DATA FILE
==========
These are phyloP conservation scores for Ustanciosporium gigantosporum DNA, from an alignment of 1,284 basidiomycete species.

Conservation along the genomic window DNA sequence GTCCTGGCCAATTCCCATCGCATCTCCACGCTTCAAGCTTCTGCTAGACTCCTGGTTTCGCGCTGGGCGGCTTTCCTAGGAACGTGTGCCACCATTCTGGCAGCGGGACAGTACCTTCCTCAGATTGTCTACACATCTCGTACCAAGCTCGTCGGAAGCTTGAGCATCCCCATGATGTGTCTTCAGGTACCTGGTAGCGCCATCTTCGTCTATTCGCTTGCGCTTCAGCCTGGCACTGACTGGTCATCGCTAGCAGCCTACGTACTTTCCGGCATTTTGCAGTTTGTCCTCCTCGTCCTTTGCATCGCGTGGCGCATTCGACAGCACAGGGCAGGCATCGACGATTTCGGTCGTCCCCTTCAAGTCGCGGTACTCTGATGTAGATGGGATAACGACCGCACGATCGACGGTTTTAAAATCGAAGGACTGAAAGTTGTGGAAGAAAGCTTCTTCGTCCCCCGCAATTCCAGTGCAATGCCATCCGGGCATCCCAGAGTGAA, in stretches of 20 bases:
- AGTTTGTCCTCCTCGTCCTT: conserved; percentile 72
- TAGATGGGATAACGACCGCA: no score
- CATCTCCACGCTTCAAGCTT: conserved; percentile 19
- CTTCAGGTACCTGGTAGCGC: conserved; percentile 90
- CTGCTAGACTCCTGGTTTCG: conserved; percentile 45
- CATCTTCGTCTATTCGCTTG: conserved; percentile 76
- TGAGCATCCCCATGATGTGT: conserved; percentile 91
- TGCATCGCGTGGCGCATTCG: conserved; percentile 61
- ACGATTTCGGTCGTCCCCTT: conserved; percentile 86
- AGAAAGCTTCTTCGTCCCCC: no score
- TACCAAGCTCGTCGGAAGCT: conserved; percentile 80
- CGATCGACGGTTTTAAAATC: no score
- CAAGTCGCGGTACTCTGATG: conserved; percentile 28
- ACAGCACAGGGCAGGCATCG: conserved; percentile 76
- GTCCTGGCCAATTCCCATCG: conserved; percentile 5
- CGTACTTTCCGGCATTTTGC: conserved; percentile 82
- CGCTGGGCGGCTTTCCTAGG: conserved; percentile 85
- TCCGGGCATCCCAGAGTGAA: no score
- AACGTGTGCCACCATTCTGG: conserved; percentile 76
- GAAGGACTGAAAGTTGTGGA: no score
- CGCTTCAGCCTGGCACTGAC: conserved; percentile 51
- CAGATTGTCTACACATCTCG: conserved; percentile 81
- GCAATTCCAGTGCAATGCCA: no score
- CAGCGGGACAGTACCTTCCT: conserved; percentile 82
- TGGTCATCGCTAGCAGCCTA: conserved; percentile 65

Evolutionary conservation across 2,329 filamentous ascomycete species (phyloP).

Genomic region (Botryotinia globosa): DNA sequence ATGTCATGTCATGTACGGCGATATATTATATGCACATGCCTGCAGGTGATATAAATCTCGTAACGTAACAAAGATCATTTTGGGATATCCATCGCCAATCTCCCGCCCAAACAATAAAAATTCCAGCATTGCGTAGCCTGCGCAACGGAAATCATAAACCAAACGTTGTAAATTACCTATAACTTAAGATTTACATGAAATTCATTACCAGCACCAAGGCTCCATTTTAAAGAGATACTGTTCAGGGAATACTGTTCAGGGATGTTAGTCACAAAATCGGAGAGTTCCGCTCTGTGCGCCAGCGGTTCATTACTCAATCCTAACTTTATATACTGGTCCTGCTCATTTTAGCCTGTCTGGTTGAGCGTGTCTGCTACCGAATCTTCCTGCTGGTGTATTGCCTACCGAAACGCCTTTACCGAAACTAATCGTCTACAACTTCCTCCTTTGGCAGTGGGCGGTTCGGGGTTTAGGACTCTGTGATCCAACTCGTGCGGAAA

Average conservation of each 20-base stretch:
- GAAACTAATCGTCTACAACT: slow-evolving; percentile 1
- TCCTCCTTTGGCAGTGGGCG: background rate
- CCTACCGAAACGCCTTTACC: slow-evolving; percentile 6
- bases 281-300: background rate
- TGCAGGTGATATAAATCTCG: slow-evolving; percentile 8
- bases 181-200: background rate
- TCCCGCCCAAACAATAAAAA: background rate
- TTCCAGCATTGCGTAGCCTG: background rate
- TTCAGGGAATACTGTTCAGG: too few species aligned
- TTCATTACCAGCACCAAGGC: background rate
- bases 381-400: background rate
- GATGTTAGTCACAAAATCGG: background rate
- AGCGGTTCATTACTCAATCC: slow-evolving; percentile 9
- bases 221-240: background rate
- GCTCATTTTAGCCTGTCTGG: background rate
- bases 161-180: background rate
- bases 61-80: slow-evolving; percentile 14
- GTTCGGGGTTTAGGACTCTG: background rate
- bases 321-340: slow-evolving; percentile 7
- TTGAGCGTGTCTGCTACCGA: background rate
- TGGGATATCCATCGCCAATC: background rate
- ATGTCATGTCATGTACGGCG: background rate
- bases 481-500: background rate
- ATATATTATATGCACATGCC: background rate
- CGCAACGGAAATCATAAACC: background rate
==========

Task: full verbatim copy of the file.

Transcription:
These are phyloP conservation scores for Ustanciosporium gigantosporum DNA, from an alignment of 1,284 basidiomycete species.

Conservation along the genomic window DNA sequence GTCCTGGCCAATTCCCATCGCATCTCCACGCTTCAAGCTTCTGCTAGACTCCTGGTTTCGCGCTGGGCGGCTTTCCTAGGAACGTGTGCCACCATTCTGGCAGCGGGACAGTACCTTCCTCAGATTGTCTACACATCTCGTACCAAGCTCGTCGGAAGCTTGAGCATCCCCATGATGTGTCTTCAGGTACCTGGTAGCGCCATCTTCGTCTATTCGCTTGCGCTTCAGCCTGGCACTGACTGGTCATCGCTAGCAGCCTACGTACTTTCCGGCATTTTGCAGTTTGTCCTCCTCGTCCTTTGCATCGCGTGGCGCATTCGACAGCACAGGGCAGGCATCGACGATTTCGGTCGTCCCCTTCAAGTCGCGGTACTCTGATGTAGATGGGATAACGACCGCACGATCGACGGTTTTAAAATCGAAGGACTGAAAGTTGTGGAAGAAAGCTTCTTCGTCCCCCGCAATTCCAGTGCAATGCCATCCGGGCATCCCAGAGTGAA, in stretches of 20 bases:
- AGTTTGTCCTCCTCGTCCTT: conserved; percentile 72
- TAGATGGGATAACGACCGCA: no score
- CATCTCCACGCTTCAAGCTT: conserved; percentile 19
- CTTCAGGTACCTGGTAGCGC: conserved; percentile 90
- CTGCTAGACTCCTGGTTTCG: conserved; percentile 45
- CATCTTCGTCTATTCGCTTG: conserved; percentile 76
- TGAGCATCCCCATGATGTGT: conserved; percentile 91
- TGCATCGCGTGGCGCATTCG: conserved; percentile 61
- ACGATTTCGGTCGTCCCCTT: conserved; percentile 86
- AGAAAGCTTCTTCGTCCCCC: no score
- TACCAAGCTCGTCGGAAGCT: conserved; percentile 80
- CGATCGACGGTTTTAAAATC: no score
- CAAGTCGCGGTACTCTGATG: conserved; percentile 28
- ACAGCACAGGGCAGGCATCG: conserved; percentile 76
- GTCCTGGCCAATTCCCATCG: conserved; percentile 5
- CGTACTTTCCGGCATTTTGC: conserved; percentile 82
- CGCTGGGCGGCTTTCCTAGG: conserved; percentile 85
- TCCGGGCATCCCAGAGTGAA: no score
- AACGTGTGCCACCATTCTGG: conserved; percentile 76
- GAAGGACTGAAAGTTGTGGA: no score
- CGCTTCAGCCTGGCACTGAC: conserved; percentile 51
- CAGATTGTCTACACATCTCG: conserved; percentile 81
- GCAATTCCAGTGCAATGCCA: no score
- CAGCGGGACAGTACCTTCCT: conserved; percentile 82
- TGGTCATCGCTAGCAGCCTA: conserved; percentile 65

Evolutionary conservation across 2,329 filamentous ascomycete species (phyloP).

Genomic region (Botryotinia globosa): DNA sequence ATGTCATGTCATGTACGGCGATATATTATATGCACATGCCTGCAGGTGATATAAATCTCGTAACGTAACAAAGATCATTTTGGGATATCCATCGCCAATCTCCCGCCCAAACAATAAAAATTCCAGCATTGCGTAGCCTGCGCAACGGAAATCATAAACCAAACGTTGTAAATTACCTATAACTTAAGATTTACATGAAATTCATTACCAGCACCAAGGCTCCATTTTAAAGAGATACTGTTCAGGGAATACTGTTCAGGGATGTTAGTCACAAAATCGGAGAGTTCCGCTCTGTGCGCCAGCGGTTCATTACTCAATCCTAACTTTATATACTGGTCCTGCTCATTTTAGCCTGTCTGGTTGAGCGTGTCTGCTACCGAATCTTCCTGCTGGTGTATTGCCTACCGAAACGCCTTTACCGAAACTAATCGTCTACAACTTCCTCCTTTGGCAGTGGGCGGTTCGGGGTTTAGGACTCTGTGATCCAACTCGTGCGGAAA

Average conservation of each 20-base stretch:
- GAAACTAATCGTCTACAACT: slow-evolving; percentile 1
- TCCTCCTTTGGCAGTGGGCG: background rate
- CCTACCGAAACGCCTTTACC: slow-evolving; percentile 6
- bases 281-300: background rate
- TGCAGGTGATATAAATCTCG: slow-evolving; percentile 8
- bases 181-200: background rate
- TCCCGCCCAAACAATAAAAA: background rate
- TTCCAGCATTGCGTAGCCTG: background rate
- TTCAGGGAATACTGTTCAGG: too few species aligned
- TTCATTACCAGCACCAAGGC: background rate
- bases 381-400: background rate
- GATGTTAGTCACAAAATCGG: background rate
- AGCGGTTCATTACTCAATCC: slow-evolving; percentile 9
- bases 221-240: background rate
- GCTCATTTTAGCCTGTCTGG: background rate
- bases 161-180: background rate
- bases 61-80: slow-evolving; percentile 14
- GTTCGGGGTTTAGGACTCTG: background rate
- bases 321-340: slow-evolving; percentile 7
- TTGAGCGTGTCTGCTACCGA: background rate
- TGGGATATCCATCGCCAATC: background rate
- ATGTCATGTCATGTACGGCG: background rate
- bases 481-500: background rate
- ATATATTATATGCACATGCC: background rate
- CGCAACGGAAATCATAAACC: background rate